Ring of dark matter (Hubble Space Telescope)

All these landscapes are timeless,
And this is all just a part of cosmos,
But all is mine and past and future is yet to discover…
Much have been discovered, but tomorrow
I will realise I existed before myself.

I will be reborn
Before I die.

I will realise planets ages old,
Created by a ruler with a crown of dragon claws,
Arrived with a stargate…
A king among the wolves in the night…
An observer of the stars.

—Emperor, “Cosmic Keys to My Creations and Times”

Just Another Day in Shawshank

By Jin-yeong Yi

“Man is born free, and everywhere he is in chains.”

—Jean-Jacques Rousseau

“Liberty of the people is not my liberty!”

—Max Stirner, The Ego and Its Own

“You can’t ever find a place that’s nice and peaceful, because there isn’t any. You may think there is, but once you get there, when you’re not looking, somebody’ll sneak up and write ‘Fuck you’ right under your nose. Try it sometime. I think, even, if I ever die, and they stick me in a cemetery, and I have a tombstone and all, it’ll say ‘Holden Caulfield’ on it, and then what year I was born and what year I died, and then right under that it’ll say ‘Fuck you.’ I’m positive, in fact.”

—Holden Caulfield, The Catcher in the Rye

For as long as I can remember, I’ve always felt a sense of confinement on some level. Throughout each major phase of my life, that I was tied to an invisible leash was obvious enough. Like most people, I was introduced at an early age to the concept of having to be at a certain place at a certain time. First it was preschool and kindergarten. Then it was elementary school. Then it was junior high school and senior high school. Then came college. Then came my first job. Eventually it began to dawn on me that there would be no end to these impositions. But I still assumed that there was such a thing as freedom somewhere in the world, and I continued to cling onto the hope that I would somehow be able to attain it someday.

Then I had a revelation: that prison wasn’t limited to a particular place, that it interpenetrated every inch of the world around me, and extended far beyond what the eye could see. And just as quickly, it occurred to me that all political, religious, scientific, and artistic efforts to redeem the world were doomed to fail, because you just can’t redeem a prison. The only real redemption is escape.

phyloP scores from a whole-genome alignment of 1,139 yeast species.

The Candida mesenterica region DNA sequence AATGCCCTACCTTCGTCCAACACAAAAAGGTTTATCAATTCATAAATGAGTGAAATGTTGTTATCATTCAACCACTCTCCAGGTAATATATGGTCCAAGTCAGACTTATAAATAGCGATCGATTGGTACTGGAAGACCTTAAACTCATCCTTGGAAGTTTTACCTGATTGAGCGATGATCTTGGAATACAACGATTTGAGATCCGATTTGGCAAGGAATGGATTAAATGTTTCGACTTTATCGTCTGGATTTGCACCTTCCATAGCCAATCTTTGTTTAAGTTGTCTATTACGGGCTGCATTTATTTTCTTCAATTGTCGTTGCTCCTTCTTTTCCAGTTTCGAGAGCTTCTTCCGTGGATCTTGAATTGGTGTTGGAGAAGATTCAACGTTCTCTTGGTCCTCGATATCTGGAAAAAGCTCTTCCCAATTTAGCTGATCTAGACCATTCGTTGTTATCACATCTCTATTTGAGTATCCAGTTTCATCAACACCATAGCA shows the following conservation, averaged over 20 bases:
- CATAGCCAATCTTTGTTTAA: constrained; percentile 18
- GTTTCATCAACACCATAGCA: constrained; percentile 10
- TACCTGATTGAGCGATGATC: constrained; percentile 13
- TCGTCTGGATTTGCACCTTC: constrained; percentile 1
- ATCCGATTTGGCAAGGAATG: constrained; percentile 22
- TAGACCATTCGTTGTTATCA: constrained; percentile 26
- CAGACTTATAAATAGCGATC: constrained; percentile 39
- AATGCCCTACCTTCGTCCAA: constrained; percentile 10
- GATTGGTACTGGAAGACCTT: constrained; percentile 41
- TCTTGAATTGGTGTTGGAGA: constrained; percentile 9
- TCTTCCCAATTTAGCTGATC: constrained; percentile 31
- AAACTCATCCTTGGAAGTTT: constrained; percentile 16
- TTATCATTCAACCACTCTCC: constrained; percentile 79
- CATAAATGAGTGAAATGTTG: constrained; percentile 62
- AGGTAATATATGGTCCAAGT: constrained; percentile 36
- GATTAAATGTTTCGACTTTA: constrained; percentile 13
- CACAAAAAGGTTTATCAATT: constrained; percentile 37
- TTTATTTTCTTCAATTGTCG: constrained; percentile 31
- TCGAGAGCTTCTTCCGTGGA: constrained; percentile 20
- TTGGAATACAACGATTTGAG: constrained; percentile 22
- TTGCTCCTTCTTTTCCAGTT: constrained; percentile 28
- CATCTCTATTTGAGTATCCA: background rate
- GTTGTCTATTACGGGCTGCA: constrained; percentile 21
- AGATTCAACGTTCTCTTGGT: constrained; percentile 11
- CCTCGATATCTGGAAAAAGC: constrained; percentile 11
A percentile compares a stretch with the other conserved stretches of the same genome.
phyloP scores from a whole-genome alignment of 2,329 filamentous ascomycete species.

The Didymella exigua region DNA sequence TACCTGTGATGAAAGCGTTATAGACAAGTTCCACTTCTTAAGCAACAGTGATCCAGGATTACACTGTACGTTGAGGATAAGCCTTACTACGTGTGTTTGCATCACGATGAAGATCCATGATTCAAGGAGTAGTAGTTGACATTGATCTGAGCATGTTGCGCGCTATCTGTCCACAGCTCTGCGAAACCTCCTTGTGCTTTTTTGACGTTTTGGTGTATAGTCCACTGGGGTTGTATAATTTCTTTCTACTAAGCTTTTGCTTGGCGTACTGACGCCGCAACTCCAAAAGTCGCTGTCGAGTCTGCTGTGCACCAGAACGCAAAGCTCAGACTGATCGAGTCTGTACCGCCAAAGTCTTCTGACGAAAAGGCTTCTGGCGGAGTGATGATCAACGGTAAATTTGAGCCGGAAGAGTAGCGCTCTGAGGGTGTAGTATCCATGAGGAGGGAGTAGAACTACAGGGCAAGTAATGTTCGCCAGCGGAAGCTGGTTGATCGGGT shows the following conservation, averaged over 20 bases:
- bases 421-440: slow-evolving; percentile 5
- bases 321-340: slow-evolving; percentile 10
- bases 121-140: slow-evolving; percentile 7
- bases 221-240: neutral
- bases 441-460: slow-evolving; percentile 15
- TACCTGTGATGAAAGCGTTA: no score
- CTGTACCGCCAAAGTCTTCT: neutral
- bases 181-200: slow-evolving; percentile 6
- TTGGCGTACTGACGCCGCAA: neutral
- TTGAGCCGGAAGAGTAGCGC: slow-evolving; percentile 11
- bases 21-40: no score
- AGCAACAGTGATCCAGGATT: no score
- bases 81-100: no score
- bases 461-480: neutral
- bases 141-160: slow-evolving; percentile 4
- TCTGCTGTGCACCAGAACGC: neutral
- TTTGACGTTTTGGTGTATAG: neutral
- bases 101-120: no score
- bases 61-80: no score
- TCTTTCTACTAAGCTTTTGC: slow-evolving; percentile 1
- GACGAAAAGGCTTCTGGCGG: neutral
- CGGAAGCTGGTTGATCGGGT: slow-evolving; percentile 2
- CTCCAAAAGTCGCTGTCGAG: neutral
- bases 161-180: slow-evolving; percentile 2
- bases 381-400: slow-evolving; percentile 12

Ever since I began to see the real world in its entirety as a vast prison, I’ve found it to be a tad easier to live in, at least in some ways. Human misery becomes comprehensible in this context. I no longer think of misfortune as something that “ought” not to occur, but as something that is all too normal and expected. It’s easier to get over a bad day when I consider that it was just another day in a metaphysical Shawshank.

Of course, some areas of this prison are far freer than others. On one end of the scale, you have the concentration camp, and on the other end, you have the Scandinavian prison/rehabilitation center. I was lucky enough to be born into an area much closer to the latter. Indeed, the title of this blog entry is somewhat misleading because where I live is a whole lot nicer than Shawshank State Penitentiary. Comparatively speaking, just being able to access the Internet and blog is in itself something that can be seen as an enviable privilege. Nevertheless, the fact remains that prison is prison, even if it boasts trimmed lawns, wide roads, supermarkets, wilderness parks, and a considerable number of personal liberties.

The tragic thing is that any sentence in this prison is necessarily a life sentence. This place is my cradle and it will most likely be my grave. There is no true freedom here, only transient illusions of it in the form of small consolations, like having a bottle of cold beer during a break from laboring on the prison rooftops under a scorching sun, or hearing The Marriage of Figaro streaming through the public address system during what was supposed to be just another dreary day of soul-killing routine.

Despite the overwhelming odds, I still have hope that I will be able to escape this prison one day. I have no idea how, considering that the walls and shackles are not physical things but an intrinsic aspect of the very mode of existence, but hope is its own justification. I hope to prove Holden wrong. I think he’d like that.